5 Most Important Lessons from “Cosmos”
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Sunday marks the finale of Neil deGrasse Tyson’s “Cosmos: A Spacetime Odyssey.” Though the wonderful hours of being dazzled, stunned and educated by Tyson and his “Ship of the Imagination” are coming to a close, there is still plenty about our cosmos left to ponder. (Let’s face it, we’ll probably rewatch the series and learn something new with each subsequent viewing.)
Here are the most important scientific lessons from our astrophysicist pal, Neil deGrasse Tyson.
1) It’s okay not to know all of the answers.
While it isn’t an eye-opening, earth-shattering revelation, knowing it’s okay not to have all the answers may be one of the most important lesson from “Cosmos.” If humans say “I don’t know,” then scientists can work on asking, “Why?” and then testing to solve the mystery.
“It’s OK not to know all the answers,” Tyson explains to the audience. “It’s better to admit our ignorance, than to believe answers that might be wrong. Pretending to know everything, closes the door to finding out what’s really there.”
2) Climate change is happening, and it’s manmade.
Climate change is a topic Tyson tackles in several episodes. His most shocking and thorough admonition comes in Episode 12, “The World Set Free,” which tells the tale of two planets, Venus and Earth.
Though its sweltering climate was not caused by manmade forces, Venus is still a cautionary tale of a greenhouse-gas overload. The amount of carbon dioxide in Venus’ atmosphere has turned the planet into an inferno. Even lead (melting point: 621.5°F) is a liquid on Venus. Tyson explains how, on Earth, humans have added 400 billion tons of CO2 into the atmosphere since Carl Sagan’s original “Cosmos.” While a climate as extreme as Venus’ is unlikely in Earth’s near future, we’re certainly doing everything we can to catch up to our cosmic neighbor.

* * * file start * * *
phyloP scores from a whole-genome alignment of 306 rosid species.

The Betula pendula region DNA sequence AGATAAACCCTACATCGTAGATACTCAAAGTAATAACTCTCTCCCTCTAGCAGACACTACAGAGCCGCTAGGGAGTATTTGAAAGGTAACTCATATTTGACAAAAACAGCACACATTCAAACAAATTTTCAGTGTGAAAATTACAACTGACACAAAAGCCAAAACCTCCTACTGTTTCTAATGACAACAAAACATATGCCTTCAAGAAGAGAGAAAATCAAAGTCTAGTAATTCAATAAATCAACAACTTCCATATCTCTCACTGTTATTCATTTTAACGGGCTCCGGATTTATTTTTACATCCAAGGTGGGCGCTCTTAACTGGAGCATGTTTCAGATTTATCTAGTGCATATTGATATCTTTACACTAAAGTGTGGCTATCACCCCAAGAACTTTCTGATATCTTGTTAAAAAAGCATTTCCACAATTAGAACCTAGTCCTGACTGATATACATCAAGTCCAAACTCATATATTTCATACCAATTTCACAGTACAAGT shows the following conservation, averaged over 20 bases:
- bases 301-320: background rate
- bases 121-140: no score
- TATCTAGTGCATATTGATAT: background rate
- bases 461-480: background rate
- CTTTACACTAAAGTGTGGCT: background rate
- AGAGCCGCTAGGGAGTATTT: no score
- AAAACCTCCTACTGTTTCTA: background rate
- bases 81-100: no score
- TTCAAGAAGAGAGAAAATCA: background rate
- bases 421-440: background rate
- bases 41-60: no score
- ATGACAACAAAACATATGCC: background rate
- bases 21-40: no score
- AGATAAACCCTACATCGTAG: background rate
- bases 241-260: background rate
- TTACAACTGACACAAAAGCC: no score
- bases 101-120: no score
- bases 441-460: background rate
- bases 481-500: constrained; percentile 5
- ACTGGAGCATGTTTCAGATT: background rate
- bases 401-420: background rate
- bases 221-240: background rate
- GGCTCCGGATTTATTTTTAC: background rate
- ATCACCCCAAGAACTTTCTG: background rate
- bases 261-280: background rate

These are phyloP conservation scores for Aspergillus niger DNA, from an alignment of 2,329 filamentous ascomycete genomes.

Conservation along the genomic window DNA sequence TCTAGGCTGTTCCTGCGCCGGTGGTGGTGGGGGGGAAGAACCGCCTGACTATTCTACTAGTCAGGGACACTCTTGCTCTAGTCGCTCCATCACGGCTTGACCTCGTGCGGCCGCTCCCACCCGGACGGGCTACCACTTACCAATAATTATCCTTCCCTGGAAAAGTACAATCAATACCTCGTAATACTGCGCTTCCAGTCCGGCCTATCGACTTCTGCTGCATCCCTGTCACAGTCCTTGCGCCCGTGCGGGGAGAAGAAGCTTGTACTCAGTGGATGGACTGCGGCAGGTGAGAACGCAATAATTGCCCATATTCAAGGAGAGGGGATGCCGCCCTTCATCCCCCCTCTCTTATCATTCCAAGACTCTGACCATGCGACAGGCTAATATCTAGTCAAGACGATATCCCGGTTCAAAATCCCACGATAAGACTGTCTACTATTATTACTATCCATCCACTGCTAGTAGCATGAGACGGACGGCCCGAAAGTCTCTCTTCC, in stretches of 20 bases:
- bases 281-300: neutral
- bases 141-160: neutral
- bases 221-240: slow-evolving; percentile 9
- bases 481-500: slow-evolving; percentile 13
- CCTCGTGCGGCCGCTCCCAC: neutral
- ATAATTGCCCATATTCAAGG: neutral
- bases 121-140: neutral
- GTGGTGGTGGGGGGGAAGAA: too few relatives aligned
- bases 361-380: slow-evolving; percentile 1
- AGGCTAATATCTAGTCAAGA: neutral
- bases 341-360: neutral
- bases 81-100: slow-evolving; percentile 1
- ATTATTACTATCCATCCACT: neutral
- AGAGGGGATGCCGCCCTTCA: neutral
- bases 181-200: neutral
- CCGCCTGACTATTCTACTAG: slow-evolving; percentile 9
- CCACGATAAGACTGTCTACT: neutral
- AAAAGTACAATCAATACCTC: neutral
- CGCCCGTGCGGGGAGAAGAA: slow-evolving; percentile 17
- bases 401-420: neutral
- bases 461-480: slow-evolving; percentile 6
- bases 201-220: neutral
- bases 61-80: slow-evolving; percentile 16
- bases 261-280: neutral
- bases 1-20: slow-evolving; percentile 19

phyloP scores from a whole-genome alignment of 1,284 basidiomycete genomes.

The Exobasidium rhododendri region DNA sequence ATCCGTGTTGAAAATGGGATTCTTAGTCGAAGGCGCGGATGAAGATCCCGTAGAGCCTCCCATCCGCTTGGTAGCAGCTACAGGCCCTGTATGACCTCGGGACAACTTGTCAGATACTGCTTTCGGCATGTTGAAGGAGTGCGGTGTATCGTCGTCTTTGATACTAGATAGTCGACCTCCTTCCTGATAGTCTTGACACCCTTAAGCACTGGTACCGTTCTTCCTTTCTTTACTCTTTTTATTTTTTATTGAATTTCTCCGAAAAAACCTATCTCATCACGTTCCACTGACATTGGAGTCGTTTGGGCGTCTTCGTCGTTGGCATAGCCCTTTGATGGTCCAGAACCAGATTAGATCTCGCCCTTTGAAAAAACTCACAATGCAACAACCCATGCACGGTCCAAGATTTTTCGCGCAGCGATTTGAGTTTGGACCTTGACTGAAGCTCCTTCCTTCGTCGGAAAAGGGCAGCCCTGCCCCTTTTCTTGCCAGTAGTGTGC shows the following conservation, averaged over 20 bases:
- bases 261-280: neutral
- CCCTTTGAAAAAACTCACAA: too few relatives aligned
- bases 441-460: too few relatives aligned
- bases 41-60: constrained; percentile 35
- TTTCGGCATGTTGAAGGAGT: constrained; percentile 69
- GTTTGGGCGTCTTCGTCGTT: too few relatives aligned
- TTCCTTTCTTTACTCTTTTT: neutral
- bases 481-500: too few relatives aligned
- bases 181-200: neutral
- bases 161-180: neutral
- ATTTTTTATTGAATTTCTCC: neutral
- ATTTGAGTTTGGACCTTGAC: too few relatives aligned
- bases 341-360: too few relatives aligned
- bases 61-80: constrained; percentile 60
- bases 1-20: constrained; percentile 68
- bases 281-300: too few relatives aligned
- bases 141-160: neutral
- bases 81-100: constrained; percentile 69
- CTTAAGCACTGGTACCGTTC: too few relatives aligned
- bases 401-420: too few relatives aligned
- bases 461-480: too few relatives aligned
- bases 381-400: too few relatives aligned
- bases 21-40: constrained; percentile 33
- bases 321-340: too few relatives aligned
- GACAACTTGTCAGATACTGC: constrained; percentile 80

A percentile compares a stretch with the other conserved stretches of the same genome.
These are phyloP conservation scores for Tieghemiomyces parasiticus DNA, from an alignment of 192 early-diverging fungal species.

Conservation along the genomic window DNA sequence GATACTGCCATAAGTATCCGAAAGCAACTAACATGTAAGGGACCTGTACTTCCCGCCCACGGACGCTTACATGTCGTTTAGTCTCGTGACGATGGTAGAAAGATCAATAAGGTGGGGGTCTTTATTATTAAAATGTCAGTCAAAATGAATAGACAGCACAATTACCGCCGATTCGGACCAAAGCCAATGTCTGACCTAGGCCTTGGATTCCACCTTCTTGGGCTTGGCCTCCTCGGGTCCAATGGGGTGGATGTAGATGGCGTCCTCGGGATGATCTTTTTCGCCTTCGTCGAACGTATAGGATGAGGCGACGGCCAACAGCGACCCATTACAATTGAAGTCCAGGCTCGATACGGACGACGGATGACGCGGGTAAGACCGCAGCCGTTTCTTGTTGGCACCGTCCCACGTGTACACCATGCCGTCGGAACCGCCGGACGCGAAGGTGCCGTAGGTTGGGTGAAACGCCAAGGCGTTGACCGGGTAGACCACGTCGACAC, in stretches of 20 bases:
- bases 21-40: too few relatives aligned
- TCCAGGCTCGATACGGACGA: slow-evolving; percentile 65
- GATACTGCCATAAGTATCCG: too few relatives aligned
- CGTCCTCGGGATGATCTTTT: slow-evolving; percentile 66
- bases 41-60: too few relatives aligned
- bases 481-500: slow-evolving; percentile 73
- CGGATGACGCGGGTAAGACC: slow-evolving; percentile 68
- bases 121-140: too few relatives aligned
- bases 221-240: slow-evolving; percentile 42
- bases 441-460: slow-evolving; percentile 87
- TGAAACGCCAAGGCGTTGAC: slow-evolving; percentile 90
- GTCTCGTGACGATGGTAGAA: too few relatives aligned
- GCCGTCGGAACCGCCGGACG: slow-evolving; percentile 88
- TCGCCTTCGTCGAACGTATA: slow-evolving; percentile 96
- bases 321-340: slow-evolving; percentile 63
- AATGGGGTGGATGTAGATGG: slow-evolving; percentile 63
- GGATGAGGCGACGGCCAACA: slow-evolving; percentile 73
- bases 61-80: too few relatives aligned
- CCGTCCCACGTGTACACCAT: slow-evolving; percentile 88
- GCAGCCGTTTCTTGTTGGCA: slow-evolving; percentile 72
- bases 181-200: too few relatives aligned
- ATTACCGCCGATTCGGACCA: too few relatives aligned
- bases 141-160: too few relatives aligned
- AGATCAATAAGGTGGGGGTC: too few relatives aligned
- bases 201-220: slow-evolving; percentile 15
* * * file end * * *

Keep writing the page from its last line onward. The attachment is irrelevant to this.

Tyson then refutes many arguments made by climate deniers:
Q: Could the carbon dioxide be coming from volcanoes?
A: A very small portion is, but this gas is slightly different than that of burning coal or fossil fuels, so scientists can recognize that most comes from man-made causes.
Q: But this winter was so cold. If scientists can’t even predict the weather, how can they predict climate change?
A: Well, climate and weather are two different things. Weather events are short-term patterns in the atmosphere, and climate is a long-term trend.
Watch the clip here.
3) Evolution: How did we get here?
This lesson may seem like an obvious one. However, with creationists up in arms over the show’s depiction of evolution, it turns out it was an important one.
From the first episode of “Cosmos,” Tyson addresses evolution, and he continues to throughout the series. Evolution as a scientific theory is often vilified by religious groups who advocate for a strict interpretation of the Bible. However, it is important to Earth’s future that folks understand the planet’s past — patterns of climate, examples of extinction, natural selection and how humans came to be. Life today could not have happened without the evolution that happened slowly over the 4.5 billion years of Earth’s history.
The future of our planet relies on understanding how genes changed and mutated to fit their surroundings. An example comes from Episode 9, “ The Lost Worlds of Planet Earth.” This episode took viewers through the history of our Earth, preserved through fossils, and layers of rock. Tyson explains the evolution of plants: A new material “lignin,” allowed plants to grow taller and brought about the rise of the trees. Unfortunately, it took much longer for organisms to evolve to be able to decompose lignin, and the solidification and burying of non-decomposed trees is why the planet has coal.